Non-functional requirements are constraints over the functional requirements. They might relate to the technology used (i.e. use JBossESB use WS-Transaction and use WS-RM and use WS-Security) or they might relate to performance (i.e. a business transaction will always complete within 2 minutes). In all cases we can think of these as policy statements about a solution. Those that relate to performance are dynamic policy statements and those that do not are static policy statements.

Good governance of an SOA solution is one that can show for any transaction across it that it complies to the requirements. That is it does what it is supposed to do. More specifically we can state that for any transaction across multiple services in an SOA solution that all messages flowing between services are valid, meaning that they are valid against some model of the data and that they are in the correct order (i.e. payment follows ordering). Furthermore that the flow of messages completes at the user within the agreed SLA for that user (i.e. it all took less than 2 minutes).

Figure 1: Example of a sequence diagram

Today's governance solutions lack a description of what is supposed to happen. They have no notion of correct order. This is probably why most solution are siloed and concentrate on individual services in an SOA solution rather than looking at the big picture.

If you imagine a set of services that make up an SOA solution each may have constraints upon it. The auction system may have a constraint that bidders are notified when outbid within 30 seconds. Payment processing completes within 1 minute after the auction finished and so on. The entire process however rarely is described and so the effect that individual policy statements on each service might have across the entire solution is lost. There is no where to say it and no description of the entire system against which to attach it.

One might suggest that BAM solves such problems. But is does not because it has no view of the underlying requirements of the system and so cannot determine correctness of behavior.

If we have a description of an SOA solution in terms of how services interact (the messages they exchange and the conditions under which exchange occur) and that description is unambiguous then we can start to see how governance can be achieved. Such a description is the basis for the procedures against which we measure governance. Governance is always measured, otherwise we cannot say we have good or bad governance. If such a description existed we can attach policy statements to the description. Some might be static and some dynamic. What it gives is an overall context to governance and enables us to say that a transaction was correct and importantly that another is not and examine why it is not.

Figure 2: Example of a description of an auction system (top level only)

This is why WS-CDL as a description is so powerful. It can be validated against sequence diagrams to ensure it models the functional requirements. It can be used to drive construction and with policy attachments can ensure that the right technologies are employed. During runtime it can be used to ensure that messages are correctly sequenced and that messages are flowing within allowable tolerances based on attached dynamic policies.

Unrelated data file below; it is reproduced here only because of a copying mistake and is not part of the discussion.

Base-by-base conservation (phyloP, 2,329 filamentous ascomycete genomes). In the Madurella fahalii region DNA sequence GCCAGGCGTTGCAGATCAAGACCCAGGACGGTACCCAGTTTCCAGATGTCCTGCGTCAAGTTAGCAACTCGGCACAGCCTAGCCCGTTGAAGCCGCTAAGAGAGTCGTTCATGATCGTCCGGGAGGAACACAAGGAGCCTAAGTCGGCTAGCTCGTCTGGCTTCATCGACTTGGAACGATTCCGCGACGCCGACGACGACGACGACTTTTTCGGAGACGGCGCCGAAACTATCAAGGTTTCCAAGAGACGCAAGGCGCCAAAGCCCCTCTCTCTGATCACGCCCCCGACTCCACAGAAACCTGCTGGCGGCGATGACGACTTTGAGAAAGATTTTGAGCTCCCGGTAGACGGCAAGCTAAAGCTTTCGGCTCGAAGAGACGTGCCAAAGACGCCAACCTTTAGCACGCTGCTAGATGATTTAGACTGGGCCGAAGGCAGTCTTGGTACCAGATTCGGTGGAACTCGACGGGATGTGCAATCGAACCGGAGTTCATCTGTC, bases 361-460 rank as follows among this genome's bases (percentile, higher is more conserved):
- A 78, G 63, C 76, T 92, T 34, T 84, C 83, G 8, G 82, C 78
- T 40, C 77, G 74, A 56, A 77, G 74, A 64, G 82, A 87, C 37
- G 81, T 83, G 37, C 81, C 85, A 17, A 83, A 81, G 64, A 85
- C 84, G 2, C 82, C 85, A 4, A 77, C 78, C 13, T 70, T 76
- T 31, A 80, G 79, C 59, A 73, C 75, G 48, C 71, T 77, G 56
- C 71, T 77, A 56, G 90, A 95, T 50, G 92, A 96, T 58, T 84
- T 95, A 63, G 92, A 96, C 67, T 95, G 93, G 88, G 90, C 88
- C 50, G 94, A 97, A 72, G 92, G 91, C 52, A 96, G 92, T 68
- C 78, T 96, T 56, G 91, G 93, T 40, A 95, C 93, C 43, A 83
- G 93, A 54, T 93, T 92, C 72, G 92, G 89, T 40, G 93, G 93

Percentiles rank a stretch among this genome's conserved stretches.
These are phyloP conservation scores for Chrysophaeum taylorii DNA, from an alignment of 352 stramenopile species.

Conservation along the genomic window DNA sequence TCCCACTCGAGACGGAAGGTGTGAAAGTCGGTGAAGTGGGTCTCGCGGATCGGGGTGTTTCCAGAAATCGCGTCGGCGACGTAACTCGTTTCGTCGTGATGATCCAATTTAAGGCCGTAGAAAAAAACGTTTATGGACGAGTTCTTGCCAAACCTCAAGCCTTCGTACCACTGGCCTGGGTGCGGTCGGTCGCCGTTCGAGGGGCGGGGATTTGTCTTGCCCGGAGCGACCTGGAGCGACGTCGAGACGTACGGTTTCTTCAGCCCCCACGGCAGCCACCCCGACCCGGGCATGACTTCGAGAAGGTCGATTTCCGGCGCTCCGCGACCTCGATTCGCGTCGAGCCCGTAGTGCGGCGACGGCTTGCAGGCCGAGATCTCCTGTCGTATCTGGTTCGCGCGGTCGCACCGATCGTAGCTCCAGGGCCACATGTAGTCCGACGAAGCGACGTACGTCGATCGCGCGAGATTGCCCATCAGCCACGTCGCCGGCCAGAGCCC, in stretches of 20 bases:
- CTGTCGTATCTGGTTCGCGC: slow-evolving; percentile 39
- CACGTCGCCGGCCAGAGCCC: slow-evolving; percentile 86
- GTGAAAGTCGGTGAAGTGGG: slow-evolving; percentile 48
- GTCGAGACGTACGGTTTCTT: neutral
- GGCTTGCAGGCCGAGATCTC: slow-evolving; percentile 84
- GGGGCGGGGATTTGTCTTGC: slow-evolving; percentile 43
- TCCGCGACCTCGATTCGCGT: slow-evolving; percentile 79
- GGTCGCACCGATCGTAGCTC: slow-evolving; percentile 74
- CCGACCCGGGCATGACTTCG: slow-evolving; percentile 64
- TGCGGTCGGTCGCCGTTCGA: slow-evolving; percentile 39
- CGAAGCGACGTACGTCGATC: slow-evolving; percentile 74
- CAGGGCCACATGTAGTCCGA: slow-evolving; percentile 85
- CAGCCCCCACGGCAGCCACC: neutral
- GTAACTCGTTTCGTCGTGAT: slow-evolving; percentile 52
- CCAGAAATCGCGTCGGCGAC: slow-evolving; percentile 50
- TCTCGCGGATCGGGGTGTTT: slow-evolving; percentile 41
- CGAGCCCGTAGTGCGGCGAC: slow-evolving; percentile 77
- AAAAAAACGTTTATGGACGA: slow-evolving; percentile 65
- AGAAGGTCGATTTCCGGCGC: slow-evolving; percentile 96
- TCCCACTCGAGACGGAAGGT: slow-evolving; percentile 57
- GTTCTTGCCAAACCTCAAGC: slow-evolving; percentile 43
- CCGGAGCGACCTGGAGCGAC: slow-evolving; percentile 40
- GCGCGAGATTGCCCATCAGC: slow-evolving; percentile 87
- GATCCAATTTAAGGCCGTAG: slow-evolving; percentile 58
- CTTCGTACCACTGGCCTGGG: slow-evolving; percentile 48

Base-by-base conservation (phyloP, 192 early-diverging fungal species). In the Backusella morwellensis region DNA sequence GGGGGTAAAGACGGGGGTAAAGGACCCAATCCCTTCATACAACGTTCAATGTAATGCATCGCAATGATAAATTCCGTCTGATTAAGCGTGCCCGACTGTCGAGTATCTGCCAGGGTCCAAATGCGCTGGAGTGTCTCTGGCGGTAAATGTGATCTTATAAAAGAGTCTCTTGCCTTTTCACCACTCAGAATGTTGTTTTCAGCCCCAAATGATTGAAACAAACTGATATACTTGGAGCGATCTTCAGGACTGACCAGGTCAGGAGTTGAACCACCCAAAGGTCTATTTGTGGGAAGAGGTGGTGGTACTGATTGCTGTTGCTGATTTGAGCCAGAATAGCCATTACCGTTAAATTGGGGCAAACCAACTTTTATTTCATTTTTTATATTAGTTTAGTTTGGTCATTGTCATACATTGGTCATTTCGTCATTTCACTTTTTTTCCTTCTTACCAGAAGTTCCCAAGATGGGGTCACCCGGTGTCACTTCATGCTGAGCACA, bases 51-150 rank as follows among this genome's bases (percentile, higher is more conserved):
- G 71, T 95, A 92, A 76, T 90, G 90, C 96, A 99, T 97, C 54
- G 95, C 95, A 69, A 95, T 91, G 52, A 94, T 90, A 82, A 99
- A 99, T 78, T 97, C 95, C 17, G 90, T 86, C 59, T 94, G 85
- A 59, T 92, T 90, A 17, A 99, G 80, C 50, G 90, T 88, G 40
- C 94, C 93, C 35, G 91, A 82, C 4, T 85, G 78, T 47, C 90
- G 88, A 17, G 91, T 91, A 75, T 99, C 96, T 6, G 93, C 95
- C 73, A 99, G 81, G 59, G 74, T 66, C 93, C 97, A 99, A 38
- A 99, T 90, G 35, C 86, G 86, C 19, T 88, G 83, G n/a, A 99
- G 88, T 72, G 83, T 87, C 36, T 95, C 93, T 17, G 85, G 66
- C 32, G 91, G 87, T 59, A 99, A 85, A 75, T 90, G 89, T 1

Figure 3: Example of policy attachment (to the bidding process)

Attaching policies to WS-CDL provides an overall governance framework in which we can be sure that exceptions are better identified and the solution as a whole steered in a more effective manner to achieve good governance across the board. Without it, or at least without an overall description against which policies are attached we are simply navigating without a compass or stars to guide us. Governance then becomes a matter of guesswork rather than something concrete that we can measure.

Friday, 25 January 2008

Is the Pi4SOA toolsuite supportive of RM-ODP?

I have been looking at RM-ODP of late. John Koisch recommended I look at it. I must admit I find it very interesting indeed. Here are some extracts that I want to blog about:

RM-ODP defines five viewpoints. A viewpoint (on a system) is an abstraction that yields a specification of the whole system related to a particular set of concerns. The five viewpoints defined by RM-ODP have been chosen to be both simple and complete, covering all the domains of architectural design. They are, the enterprise, information, computational, engineering and technology viewpoints.

RM-ODP also provides a framework for assessing system conformance. The basic characteristics of heterogeneity and evolution imply that different parts of a distributed system can be purchased separately, from different vendors. It is therefore very important that the behaviours of the different parts of a system are clearly defined, and that it is possible to assign responsibility for any failure to meet the system's specifications. RM-ODP goes further and defines where these conformance points would sit.

What is interesting here is to match up what we are trying to do at the Pi4 Technologies Foundation with WS-CDL-based tooling. Of the RM-ODP's five viewpoints the view that is of interest here is the "computational viewpoint". It is defined as: